This article is from the Rottweilers Breed FAQ, by firstname.lastname@example.org (Denise Gross).
This is a difficult category to define, but there are certain minimum
standards that are accepted as "responsible" by most who are active in
the dog fancy. Following are some of the things a responsible breeder
will be doing:
1. All breeding stock will be certified free of Hip Dysplasia by the
Orthopedic Foundation for Animals (OFA). Elbows may also be
certified as free of Elbow Dysplasia; this is a relatively new
trend and some older dogs/bitches may not be certified. The
breeder will be willing to supply you with copies of the OFA
certificates. No bitch or dog will be bred before the age of two,
(the minimum age for OFA certification). OFA does issue
preliminary evaluations of hips and elbows, but actual
certification will not be done before two years.
2. Breeding stock will be certified free of inherited eye disease
annually by a Board certified Veterinary Ophthalmologist; the
certificate is issued by the Canine Eye Registry Foundation
3. Bitches and dogs used for breeding will have achieved certain
competitive titles such as AKC Champion or an advanced obedience
title (CDX, UD). Responsible breeders will usually not breed dogs
and bitches whose quality has not been proven in competition,
although under certain circumstances (injuries which prevent
competition) they may.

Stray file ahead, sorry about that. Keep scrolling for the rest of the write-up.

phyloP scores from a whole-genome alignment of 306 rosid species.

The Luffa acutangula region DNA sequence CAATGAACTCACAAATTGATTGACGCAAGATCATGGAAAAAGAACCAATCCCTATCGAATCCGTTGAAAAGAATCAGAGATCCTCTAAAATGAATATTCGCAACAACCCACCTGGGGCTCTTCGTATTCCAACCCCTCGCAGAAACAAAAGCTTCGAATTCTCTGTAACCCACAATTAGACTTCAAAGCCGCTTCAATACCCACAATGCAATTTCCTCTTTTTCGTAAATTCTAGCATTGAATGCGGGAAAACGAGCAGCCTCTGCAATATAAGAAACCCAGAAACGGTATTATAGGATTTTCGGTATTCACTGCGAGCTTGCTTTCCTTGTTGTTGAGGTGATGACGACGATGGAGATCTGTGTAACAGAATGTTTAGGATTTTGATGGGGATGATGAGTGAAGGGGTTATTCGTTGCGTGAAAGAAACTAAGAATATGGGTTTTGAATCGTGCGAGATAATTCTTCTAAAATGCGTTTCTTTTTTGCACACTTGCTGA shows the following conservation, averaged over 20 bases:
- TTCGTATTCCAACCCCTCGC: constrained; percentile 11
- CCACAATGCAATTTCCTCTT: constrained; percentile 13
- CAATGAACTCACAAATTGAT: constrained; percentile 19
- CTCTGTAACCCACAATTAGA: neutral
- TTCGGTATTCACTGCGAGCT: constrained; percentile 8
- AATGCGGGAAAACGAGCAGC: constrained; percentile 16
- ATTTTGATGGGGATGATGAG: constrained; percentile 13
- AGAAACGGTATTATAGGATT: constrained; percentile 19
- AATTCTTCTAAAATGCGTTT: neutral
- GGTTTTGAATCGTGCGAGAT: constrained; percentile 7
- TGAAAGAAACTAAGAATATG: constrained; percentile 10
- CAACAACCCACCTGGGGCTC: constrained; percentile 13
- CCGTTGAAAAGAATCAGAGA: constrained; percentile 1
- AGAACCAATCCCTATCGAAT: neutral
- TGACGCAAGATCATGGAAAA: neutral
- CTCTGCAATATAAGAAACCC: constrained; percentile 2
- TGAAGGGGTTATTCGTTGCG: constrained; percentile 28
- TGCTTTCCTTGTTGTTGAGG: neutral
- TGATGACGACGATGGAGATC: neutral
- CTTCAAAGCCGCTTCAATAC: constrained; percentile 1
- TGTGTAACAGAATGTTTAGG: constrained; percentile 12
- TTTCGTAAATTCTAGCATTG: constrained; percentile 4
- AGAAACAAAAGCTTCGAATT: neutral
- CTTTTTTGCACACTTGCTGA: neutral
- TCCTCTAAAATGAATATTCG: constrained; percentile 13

4. The Breeder will belong to one or more Rottweiler Clubs which
require adherence to a "Code of Ethics" from all members
(adherence to a certain level of responsibility in ownership and
breeding). The largest of these clubs include the American
Rottweiler Club, The Colonial Rottweiler Club, The Medallion
Rottweiler Club and the Gold Coast Rottweiler Club. There are
numerous local Rottweiler clubs, some are "Code" clubs and some
are not - ask. Code of Ethics clubs do not permit members to
advertise puppy prices.
5. The Breeder will be active in the sport of dogs, competing in
conformation, obedience, tracking or herding events.
6. A responsible breeder will not give you a "hard-sell" routine when
you call to inquire about his/her dogs. Usually he/she will be
trying everything they can to discourage you from buying a
Rottweiler. A reputable breeder's number one concern is that
his/her puppies are placed in responsible homes where they will
receive the same kind of care and training he/she gives his/her
own dogs. Expect to be interviewed at length as to why you want to
own a Rottweiler, and what your family and lifestyle is like. The
reputable breeder will ask more questions of you than you will of
7. A responsible breeder will try to steer you clear of rushing to
buy a puppy this week or this month, but he/she will also not
expect you to wait an unreasonable amount of time to buy one of
his/her puppies. If he has no puppies available and has no
breeding planned in the near future, he will recommend other
breeders whose standards are as high as his own.
8. A responsible breeder will be happy to have you meet the parents
of the litter (at least the dam; frequently the sire will not
belong to the breeder), as well as his/her other dogs. The dogs
and puppies will be kept in a clean and healthy environment.
9. A responsible breeder will only sell puppies with a signed,
written contract. He/she will pass on accurate health, breeding
and registration records and pedigree records of at least three
generations. They will require that any puppy not purchased as
show and breeding stock be made incapable of reproducing, and
require that limited registration "blue slips" be provided, or
that registration papers be withheld until a veterinarians
certificate is received as proof of sterilization.